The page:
Major League Baseball has entered into a revenue-sharing agreement with StubHub, an online ticket resale marketplace now owned by eBay. Radio news program Marketplace had a brief story that was far too breezy in the introduction for my tastes:
Scott Jagow: In pro sports, ticket scalping is — let’s face it — part of the game. So much so that a lot of teams have set up Websites where fans can re-sell the seats they aren’t using.
The New York Times story was more accurate in the lede:
Major League Baseball once frowned on scalping, the resale of tickets among fans and sidewalk entrepreneurs. On Thursday, professional baseball will announce plans to get into the business.
Although here, too, the phrase “once frowned on scalping” is a little weak, as is suggested by this paragraph a little deeper into the Times article:
Last season, the New York Yankees revoked season tickets of fans who used StubHub, saying it violated the contract that the ticket holders had with the team. The Yankees even went so far as to ask its flagship radio station, WCBS, to turn down ads from StubHub, and security guards at Yankee Stadium regularly questioned fans arriving with StubHub envelopes.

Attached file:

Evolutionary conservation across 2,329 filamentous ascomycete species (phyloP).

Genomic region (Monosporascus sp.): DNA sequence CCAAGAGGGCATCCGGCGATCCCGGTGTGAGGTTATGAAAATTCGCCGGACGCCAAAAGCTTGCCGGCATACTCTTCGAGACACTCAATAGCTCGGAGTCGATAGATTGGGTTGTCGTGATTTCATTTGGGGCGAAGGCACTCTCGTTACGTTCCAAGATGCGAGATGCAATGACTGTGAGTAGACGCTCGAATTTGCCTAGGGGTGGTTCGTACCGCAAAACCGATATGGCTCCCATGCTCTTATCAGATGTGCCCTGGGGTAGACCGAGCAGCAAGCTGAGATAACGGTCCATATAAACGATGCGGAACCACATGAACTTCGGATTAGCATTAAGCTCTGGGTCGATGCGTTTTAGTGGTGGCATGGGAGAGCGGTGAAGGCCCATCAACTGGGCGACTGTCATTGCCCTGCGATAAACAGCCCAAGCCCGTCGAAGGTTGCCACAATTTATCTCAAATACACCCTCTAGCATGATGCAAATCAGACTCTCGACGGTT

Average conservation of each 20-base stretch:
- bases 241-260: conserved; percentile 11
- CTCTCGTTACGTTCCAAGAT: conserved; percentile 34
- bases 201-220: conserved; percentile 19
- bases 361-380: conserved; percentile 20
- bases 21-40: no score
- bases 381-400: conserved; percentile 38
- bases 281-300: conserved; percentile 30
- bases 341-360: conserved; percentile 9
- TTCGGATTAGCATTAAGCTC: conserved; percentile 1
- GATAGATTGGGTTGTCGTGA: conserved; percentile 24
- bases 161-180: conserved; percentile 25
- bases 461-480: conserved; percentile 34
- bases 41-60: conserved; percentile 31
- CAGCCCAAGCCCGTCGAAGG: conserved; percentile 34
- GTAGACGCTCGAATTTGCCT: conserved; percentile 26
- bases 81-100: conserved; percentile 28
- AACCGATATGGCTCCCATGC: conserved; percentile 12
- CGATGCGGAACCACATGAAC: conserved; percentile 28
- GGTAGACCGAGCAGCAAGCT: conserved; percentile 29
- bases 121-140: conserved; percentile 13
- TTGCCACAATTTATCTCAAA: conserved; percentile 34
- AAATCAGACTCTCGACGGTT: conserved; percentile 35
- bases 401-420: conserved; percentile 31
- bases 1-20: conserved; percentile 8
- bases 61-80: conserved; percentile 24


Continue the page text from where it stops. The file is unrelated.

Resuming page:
Not to mention the pro-sports teams that have lobbied for anti-scalping laws, sued StubHub and other resellers, and called the cops to prevent fans from reselling tickets.
Various news stories characterize this deal in slightly different words, so I am not sure how MLB’s arrangement with StubHub is going to bump up against the arrangements that some baseball teams have with TicketMaster or other resellers. TicketMaster hasn’t been shy about going to court to sort things out, so I’m sure things will get cleared up eventually.
As has been argued on this site many times before, secondary ticket markets can be good for fans and for teams. Having a single “official” secondary market, too, can be a good thing for fans and teams: it will bring more buyers and sellers into one market, ensuring more efficient pricing, and can help protect buyers from fraud.
In this case it looks like StubHub isn’t trying to act like a monopolist (yet) – they’re proposing customer-friendly innovations like linking the resale market to team box offices so that tickets resold during the last 72 hours before a game can be picked up at the stadium. Let’s hope that the fan-service-orientation continues through the full five years of the deal.